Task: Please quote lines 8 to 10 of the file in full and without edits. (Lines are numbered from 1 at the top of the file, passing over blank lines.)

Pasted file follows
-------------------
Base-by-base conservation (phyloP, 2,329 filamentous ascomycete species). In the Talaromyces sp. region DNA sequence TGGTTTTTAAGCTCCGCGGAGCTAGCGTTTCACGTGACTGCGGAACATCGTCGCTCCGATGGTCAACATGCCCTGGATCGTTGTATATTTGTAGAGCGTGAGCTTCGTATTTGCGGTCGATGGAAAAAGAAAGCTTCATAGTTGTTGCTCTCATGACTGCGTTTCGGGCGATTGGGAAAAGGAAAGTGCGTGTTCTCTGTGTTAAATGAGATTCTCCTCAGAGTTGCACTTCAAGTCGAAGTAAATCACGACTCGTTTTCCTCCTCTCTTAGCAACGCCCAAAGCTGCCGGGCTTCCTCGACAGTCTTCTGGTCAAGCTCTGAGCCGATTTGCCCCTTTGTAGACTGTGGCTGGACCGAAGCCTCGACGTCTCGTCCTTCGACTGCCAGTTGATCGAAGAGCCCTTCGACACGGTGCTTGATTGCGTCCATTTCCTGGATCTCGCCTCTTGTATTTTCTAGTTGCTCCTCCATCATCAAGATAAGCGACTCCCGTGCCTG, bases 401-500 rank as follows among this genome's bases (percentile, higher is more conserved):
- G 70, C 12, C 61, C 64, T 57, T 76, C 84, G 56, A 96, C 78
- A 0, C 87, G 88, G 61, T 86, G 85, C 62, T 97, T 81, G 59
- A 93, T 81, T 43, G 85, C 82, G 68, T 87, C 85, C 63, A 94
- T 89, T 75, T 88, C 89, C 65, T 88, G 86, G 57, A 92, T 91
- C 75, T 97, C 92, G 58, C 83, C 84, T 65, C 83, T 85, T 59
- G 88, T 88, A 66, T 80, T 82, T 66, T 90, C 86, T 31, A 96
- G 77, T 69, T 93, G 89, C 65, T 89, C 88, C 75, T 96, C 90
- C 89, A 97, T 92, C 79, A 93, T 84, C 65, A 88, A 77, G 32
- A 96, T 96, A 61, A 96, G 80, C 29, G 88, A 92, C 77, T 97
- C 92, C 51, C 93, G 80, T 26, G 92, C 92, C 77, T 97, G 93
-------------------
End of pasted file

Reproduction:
- G 77, T 69, T 93, G 89, C 65, T 89, C 88, C 75, T 96, C 90
- C 89, A 97, T 92, C 79, A 93, T 84, C 65, A 88, A 77, G 32
- A 96, T 96, A 61, A 96, G 80, C 29, G 88, A 92, C 77, T 97